By Crista Munro
Special to The PREVIEW
Spring is in the air, which means it is time to start looking forward to summer music festivals on Reservoir Hill. FolkWest has two very amazing events planned for this summer; the first one is the ninth annual Pagosa Folk ‘N Bluegrass festival, which takes place June 6-8.
This year’s lineup comprises 16 of the most talented music ensembles hailing from all over the United States: Peter Rowan’s Twang an’ Groove (featuring Yungchen Lhamo), the Claire Lynch Band, the John Jorgenson Bluegrass Band, the Tony Furtado Trio, MilkDrive, Cahalen Morrison and Eli West, The Steel Wheels, Pierce Pettis and Grace Pettis, Shook Twins, the Jon Stickley Trio, Finnders and Youngberg, The Railsplitters, Moors and McCumber and this week’s featured bands: The Deadly Gentlemen and SHEL.
The high-altitude town of Fort Collins is abundant in bicycles, awash in craft beer and rich in arts of all kinds. Understanding the town’s unique cultural brew begins (but only begins) to explain the novel sound of SHEL.
Four sisters, raised in an atmosphere of creative freedom and diligent study, have honed their musical skills surgically sharp and blended their personalities and visions into a unified whole. They are a vocal group with outstanding instrumental capabilities and an instrumental group with a thrilling vocal attack. From their fetching, unpredictable songs to their whimsical, hand-made top hats, SHEL makes a profound impression, something they are doing to growing crowds and critical acclaim.
Sisters Sarah, Hannah, Eva and Liza were born within five years of each other. Raised and home-schooled by a professional songwriter father and an artist mother, they dove into music young.
Hannah was first to take classical lessons on piano. Then it was Sarah on violin, Liza on harp and Eva on mandolin. Liza switched to the drums upon discovering her passion for polyrhythm. Then, in the early 2000s, they started working up and performing songs with their father. Over time, Eva stepped forward as the lead vocalist. Andrew Holbrook with SHEL became SHEL with Andrew Holbrook — and then just SHEL.
A friend of the family made a connection with Grammy-winning producer Brent Maher, an artist development guru with a long track record of hit singles and artistic breakthroughs. Over three years of unhurried experimentation and recording, SHEL completed two EPs and grew immeasurably. Now, their most complete and thought-out work to date is here in the form of a self-titled, debut album.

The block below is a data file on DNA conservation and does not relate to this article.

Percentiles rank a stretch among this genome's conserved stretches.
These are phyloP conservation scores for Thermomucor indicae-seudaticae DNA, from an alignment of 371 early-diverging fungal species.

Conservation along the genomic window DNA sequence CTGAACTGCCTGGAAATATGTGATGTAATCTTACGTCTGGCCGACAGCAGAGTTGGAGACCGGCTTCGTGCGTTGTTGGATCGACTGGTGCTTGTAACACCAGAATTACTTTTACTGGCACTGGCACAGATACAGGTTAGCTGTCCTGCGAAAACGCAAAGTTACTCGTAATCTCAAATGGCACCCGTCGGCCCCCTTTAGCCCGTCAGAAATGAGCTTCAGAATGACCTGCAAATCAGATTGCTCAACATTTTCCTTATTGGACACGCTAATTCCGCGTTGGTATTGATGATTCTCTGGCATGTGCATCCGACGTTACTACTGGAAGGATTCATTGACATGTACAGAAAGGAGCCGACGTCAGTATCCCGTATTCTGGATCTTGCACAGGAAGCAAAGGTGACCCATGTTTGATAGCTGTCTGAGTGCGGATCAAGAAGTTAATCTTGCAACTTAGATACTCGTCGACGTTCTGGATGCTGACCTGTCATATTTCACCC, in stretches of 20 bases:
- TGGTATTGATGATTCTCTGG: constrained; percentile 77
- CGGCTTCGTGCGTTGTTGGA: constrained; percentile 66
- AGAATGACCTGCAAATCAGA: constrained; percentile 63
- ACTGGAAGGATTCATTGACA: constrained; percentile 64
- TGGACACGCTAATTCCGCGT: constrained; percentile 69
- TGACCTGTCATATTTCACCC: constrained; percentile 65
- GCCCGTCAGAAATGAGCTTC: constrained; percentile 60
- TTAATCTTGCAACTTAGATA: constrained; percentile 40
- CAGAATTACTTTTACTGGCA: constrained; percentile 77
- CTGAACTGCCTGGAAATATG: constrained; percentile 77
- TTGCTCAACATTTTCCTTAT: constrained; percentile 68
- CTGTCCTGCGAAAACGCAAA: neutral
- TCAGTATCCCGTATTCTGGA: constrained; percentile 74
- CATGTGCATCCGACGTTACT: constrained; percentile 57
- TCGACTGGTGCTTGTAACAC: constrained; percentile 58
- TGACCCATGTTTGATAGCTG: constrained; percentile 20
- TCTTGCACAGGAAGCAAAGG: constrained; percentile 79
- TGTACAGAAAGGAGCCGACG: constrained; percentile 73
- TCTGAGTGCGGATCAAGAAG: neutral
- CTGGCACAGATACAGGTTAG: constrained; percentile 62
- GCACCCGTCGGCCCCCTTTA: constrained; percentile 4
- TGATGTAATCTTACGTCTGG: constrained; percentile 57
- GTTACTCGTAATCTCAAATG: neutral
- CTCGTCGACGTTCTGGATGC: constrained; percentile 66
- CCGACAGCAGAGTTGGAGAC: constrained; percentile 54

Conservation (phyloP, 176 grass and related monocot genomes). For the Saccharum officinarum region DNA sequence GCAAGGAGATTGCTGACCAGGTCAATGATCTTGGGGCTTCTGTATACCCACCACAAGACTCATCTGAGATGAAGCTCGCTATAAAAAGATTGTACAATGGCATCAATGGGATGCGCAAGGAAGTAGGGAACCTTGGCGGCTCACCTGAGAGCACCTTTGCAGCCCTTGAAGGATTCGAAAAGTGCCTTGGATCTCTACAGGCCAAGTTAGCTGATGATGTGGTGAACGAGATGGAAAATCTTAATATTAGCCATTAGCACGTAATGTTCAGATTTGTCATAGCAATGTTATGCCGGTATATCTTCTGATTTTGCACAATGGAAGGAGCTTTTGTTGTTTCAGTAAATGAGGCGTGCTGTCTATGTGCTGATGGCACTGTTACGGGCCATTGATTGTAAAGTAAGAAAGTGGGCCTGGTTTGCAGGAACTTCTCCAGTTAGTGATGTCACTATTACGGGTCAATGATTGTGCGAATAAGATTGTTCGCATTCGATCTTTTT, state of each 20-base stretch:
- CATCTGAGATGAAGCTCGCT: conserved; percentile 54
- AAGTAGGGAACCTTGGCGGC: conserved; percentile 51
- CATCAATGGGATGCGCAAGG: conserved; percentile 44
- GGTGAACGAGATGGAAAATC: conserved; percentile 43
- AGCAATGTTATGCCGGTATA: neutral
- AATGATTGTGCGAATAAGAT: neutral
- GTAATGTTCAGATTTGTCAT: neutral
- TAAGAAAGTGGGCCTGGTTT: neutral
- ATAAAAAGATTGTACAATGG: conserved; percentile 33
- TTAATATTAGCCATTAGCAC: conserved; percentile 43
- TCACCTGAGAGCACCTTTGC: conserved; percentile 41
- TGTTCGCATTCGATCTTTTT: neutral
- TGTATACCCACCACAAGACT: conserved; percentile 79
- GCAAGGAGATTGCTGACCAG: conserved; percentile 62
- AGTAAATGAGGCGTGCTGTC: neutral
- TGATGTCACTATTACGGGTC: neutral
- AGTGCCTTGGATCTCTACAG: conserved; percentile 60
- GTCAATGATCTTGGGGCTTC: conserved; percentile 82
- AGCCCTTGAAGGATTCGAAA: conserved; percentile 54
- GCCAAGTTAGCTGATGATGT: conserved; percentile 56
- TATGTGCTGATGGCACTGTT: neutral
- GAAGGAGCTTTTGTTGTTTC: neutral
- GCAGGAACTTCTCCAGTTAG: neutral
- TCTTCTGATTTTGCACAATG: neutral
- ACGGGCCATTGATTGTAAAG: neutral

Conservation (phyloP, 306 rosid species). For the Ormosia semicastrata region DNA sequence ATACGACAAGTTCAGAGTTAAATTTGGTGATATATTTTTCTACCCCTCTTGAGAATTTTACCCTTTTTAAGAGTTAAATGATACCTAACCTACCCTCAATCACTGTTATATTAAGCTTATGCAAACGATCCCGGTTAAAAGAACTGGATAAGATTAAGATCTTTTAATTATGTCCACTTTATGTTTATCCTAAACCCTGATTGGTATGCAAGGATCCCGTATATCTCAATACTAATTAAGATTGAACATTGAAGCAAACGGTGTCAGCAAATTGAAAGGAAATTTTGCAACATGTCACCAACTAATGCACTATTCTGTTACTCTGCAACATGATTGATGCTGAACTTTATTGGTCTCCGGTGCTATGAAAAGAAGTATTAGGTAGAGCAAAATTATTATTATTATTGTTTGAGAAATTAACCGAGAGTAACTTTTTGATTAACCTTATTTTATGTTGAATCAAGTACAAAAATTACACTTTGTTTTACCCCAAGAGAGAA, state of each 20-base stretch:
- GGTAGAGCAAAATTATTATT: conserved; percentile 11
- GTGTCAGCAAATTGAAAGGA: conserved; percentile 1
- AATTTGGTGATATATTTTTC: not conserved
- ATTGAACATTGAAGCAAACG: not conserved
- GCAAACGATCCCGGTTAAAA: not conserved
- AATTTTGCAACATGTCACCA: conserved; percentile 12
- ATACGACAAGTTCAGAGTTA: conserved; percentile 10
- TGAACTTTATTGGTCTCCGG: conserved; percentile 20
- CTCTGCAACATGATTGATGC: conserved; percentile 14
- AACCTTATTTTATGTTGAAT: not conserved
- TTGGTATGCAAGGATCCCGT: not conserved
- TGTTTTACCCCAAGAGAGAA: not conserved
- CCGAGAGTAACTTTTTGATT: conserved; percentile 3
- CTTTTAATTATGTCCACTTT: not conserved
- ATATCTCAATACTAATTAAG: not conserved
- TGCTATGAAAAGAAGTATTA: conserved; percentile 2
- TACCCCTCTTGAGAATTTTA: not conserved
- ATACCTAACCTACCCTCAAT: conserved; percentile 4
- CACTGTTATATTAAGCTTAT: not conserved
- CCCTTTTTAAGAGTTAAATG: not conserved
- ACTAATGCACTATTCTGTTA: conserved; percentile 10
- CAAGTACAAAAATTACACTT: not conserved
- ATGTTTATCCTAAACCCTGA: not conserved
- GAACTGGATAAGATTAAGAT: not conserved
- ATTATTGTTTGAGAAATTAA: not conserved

Nestled within SHEL’s enveloping sound, wisps of folk revival, vaudeville, renaissance fairs and steam-punk esthetic blur around one another. Allusions abound to their core influences — The Beatles, Bob Dylan, Harry Nilsson and acoustic super-group Strength in Numbers — but you’ve never heard this before. Tracks such as “Tuscany” borrow liberally from their classical training, yet there’s nothing ponderous or unapproachable about them. “The Wise Old Owl” showcases their daring, fanciful vocal arrangements. They revel in strong dynamics, so a single song like “Stained” can grow from airy lace to a driving, white-water rush. They are richly feminine, but they don’t shy from covering Led Zeppelin’s “The Battle of Evermore.” Above all, there is variety and creativity. Pure acoustic tone is best when it is best, but if an electric mandolin or special effect is called for, they let the song dictate the production.
SHEL has achieved many benchmarks that point to a full and fruitful career ahead. They’ve played public radio’s Etown, Echoes, South by Southwest, Nashville’s Music City Roots, Lilith Fair and numerous other distinguished festivals. In addition, they have songs in national television ad campaigns for Splenda, Glade and a song featured in CBS series, “Jersey Girl.” One does not have to be floating on the updraft of their blended voices to predict a bright future for SHEL.